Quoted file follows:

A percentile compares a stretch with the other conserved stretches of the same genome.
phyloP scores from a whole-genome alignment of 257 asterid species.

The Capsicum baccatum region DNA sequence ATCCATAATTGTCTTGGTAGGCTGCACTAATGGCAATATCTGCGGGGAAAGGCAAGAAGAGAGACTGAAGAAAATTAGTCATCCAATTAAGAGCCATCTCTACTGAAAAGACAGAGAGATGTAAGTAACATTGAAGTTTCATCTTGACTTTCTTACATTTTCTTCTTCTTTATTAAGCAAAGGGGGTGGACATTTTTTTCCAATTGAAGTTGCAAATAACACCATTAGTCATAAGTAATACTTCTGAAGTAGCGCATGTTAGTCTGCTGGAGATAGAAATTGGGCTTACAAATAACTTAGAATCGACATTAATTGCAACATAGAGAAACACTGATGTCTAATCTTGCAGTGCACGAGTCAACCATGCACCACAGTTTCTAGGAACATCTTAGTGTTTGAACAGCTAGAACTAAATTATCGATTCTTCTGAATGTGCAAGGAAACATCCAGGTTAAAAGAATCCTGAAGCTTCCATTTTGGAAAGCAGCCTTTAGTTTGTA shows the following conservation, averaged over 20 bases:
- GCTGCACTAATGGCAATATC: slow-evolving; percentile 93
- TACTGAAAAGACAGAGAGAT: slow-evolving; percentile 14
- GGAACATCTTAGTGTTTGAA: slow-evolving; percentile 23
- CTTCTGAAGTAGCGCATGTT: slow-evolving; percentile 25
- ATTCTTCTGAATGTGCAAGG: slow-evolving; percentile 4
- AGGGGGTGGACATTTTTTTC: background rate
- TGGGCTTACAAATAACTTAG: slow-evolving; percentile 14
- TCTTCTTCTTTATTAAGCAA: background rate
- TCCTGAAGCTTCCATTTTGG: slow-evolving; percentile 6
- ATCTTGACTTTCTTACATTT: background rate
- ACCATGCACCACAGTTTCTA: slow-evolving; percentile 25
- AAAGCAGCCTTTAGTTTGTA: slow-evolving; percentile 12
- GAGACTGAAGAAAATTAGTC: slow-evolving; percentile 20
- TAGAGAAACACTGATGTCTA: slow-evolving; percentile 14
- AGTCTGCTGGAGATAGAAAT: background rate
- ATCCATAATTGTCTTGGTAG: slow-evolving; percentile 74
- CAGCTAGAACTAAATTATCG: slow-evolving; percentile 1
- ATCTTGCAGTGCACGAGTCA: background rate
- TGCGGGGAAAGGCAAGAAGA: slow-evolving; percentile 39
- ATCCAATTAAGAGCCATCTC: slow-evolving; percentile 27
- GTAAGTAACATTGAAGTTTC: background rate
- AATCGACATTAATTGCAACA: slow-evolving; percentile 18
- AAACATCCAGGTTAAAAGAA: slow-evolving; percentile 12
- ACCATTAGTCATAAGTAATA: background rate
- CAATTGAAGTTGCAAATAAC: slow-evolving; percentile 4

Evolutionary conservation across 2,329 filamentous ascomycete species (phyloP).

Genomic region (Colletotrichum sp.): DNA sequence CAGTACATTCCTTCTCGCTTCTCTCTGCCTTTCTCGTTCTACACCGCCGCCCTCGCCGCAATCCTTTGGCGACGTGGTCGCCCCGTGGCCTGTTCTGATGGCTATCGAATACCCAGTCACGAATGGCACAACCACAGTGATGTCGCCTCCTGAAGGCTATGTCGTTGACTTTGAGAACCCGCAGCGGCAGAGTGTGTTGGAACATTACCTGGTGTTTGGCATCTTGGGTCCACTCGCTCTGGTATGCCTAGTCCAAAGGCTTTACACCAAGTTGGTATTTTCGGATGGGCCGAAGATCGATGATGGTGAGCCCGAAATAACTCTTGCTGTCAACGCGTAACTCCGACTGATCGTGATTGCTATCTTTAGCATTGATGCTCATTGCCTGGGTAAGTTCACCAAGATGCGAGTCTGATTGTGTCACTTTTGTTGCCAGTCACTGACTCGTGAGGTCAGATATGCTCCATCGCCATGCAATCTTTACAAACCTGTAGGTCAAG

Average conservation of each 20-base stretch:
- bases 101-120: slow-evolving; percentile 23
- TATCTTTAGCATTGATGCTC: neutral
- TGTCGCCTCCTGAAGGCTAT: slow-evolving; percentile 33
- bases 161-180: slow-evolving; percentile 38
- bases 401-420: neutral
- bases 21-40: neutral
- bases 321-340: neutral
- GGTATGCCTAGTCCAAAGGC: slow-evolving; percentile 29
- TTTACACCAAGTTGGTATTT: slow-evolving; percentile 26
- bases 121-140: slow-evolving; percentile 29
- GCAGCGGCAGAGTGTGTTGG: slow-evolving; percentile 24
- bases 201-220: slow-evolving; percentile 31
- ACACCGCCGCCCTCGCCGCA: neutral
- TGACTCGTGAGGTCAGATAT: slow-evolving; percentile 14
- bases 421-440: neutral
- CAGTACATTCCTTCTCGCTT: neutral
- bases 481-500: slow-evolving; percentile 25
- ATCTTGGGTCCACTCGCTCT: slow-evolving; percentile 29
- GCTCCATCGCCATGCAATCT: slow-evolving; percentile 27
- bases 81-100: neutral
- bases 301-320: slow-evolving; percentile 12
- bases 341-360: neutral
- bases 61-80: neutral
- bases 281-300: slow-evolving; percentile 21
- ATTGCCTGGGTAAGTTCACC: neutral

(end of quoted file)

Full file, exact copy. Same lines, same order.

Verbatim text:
A percentile compares a stretch with the other conserved stretches of the same genome.
phyloP scores from a whole-genome alignment of 257 asterid species.

The Capsicum baccatum region DNA sequence ATCCATAATTGTCTTGGTAGGCTGCACTAATGGCAATATCTGCGGGGAAAGGCAAGAAGAGAGACTGAAGAAAATTAGTCATCCAATTAAGAGCCATCTCTACTGAAAAGACAGAGAGATGTAAGTAACATTGAAGTTTCATCTTGACTTTCTTACATTTTCTTCTTCTTTATTAAGCAAAGGGGGTGGACATTTTTTTCCAATTGAAGTTGCAAATAACACCATTAGTCATAAGTAATACTTCTGAAGTAGCGCATGTTAGTCTGCTGGAGATAGAAATTGGGCTTACAAATAACTTAGAATCGACATTAATTGCAACATAGAGAAACACTGATGTCTAATCTTGCAGTGCACGAGTCAACCATGCACCACAGTTTCTAGGAACATCTTAGTGTTTGAACAGCTAGAACTAAATTATCGATTCTTCTGAATGTGCAAGGAAACATCCAGGTTAAAAGAATCCTGAAGCTTCCATTTTGGAAAGCAGCCTTTAGTTTGTA shows the following conservation, averaged over 20 bases:
- GCTGCACTAATGGCAATATC: slow-evolving; percentile 93
- TACTGAAAAGACAGAGAGAT: slow-evolving; percentile 14
- GGAACATCTTAGTGTTTGAA: slow-evolving; percentile 23
- CTTCTGAAGTAGCGCATGTT: slow-evolving; percentile 25
- ATTCTTCTGAATGTGCAAGG: slow-evolving; percentile 4
- AGGGGGTGGACATTTTTTTC: background rate
- TGGGCTTACAAATAACTTAG: slow-evolving; percentile 14
- TCTTCTTCTTTATTAAGCAA: background rate
- TCCTGAAGCTTCCATTTTGG: slow-evolving; percentile 6
- ATCTTGACTTTCTTACATTT: background rate
- ACCATGCACCACAGTTTCTA: slow-evolving; percentile 25
- AAAGCAGCCTTTAGTTTGTA: slow-evolving; percentile 12
- GAGACTGAAGAAAATTAGTC: slow-evolving; percentile 20
- TAGAGAAACACTGATGTCTA: slow-evolving; percentile 14
- AGTCTGCTGGAGATAGAAAT: background rate
- ATCCATAATTGTCTTGGTAG: slow-evolving; percentile 74
- CAGCTAGAACTAAATTATCG: slow-evolving; percentile 1
- ATCTTGCAGTGCACGAGTCA: background rate
- TGCGGGGAAAGGCAAGAAGA: slow-evolving; percentile 39
- ATCCAATTAAGAGCCATCTC: slow-evolving; percentile 27
- GTAAGTAACATTGAAGTTTC: background rate
- AATCGACATTAATTGCAACA: slow-evolving; percentile 18
- AAACATCCAGGTTAAAAGAA: slow-evolving; percentile 12
- ACCATTAGTCATAAGTAATA: background rate
- CAATTGAAGTTGCAAATAAC: slow-evolving; percentile 4

Evolutionary conservation across 2,329 filamentous ascomycete species (phyloP).

Genomic region (Colletotrichum sp.): DNA sequence CAGTACATTCCTTCTCGCTTCTCTCTGCCTTTCTCGTTCTACACCGCCGCCCTCGCCGCAATCCTTTGGCGACGTGGTCGCCCCGTGGCCTGTTCTGATGGCTATCGAATACCCAGTCACGAATGGCACAACCACAGTGATGTCGCCTCCTGAAGGCTATGTCGTTGACTTTGAGAACCCGCAGCGGCAGAGTGTGTTGGAACATTACCTGGTGTTTGGCATCTTGGGTCCACTCGCTCTGGTATGCCTAGTCCAAAGGCTTTACACCAAGTTGGTATTTTCGGATGGGCCGAAGATCGATGATGGTGAGCCCGAAATAACTCTTGCTGTCAACGCGTAACTCCGACTGATCGTGATTGCTATCTTTAGCATTGATGCTCATTGCCTGGGTAAGTTCACCAAGATGCGAGTCTGATTGTGTCACTTTTGTTGCCAGTCACTGACTCGTGAGGTCAGATATGCTCCATCGCCATGCAATCTTTACAAACCTGTAGGTCAAG

Average conservation of each 20-base stretch:
- bases 101-120: slow-evolving; percentile 23
- TATCTTTAGCATTGATGCTC: neutral
- TGTCGCCTCCTGAAGGCTAT: slow-evolving; percentile 33
- bases 161-180: slow-evolving; percentile 38
- bases 401-420: neutral
- bases 21-40: neutral
- bases 321-340: neutral
- GGTATGCCTAGTCCAAAGGC: slow-evolving; percentile 29
- TTTACACCAAGTTGGTATTT: slow-evolving; percentile 26
- bases 121-140: slow-evolving; percentile 29
- GCAGCGGCAGAGTGTGTTGG: slow-evolving; percentile 24
- bases 201-220: slow-evolving; percentile 31
- ACACCGCCGCCCTCGCCGCA: neutral
- TGACTCGTGAGGTCAGATAT: slow-evolving; percentile 14
- bases 421-440: neutral
- CAGTACATTCCTTCTCGCTT: neutral
- bases 481-500: slow-evolving; percentile 25
- ATCTTGGGTCCACTCGCTCT: slow-evolving; percentile 29
- GCTCCATCGCCATGCAATCT: slow-evolving; percentile 27
- bases 81-100: neutral
- bases 301-320: slow-evolving; percentile 12
- bases 341-360: neutral
- bases 61-80: neutral
- bases 281-300: slow-evolving; percentile 21
- ATTGCCTGGGTAAGTTCACC: neutral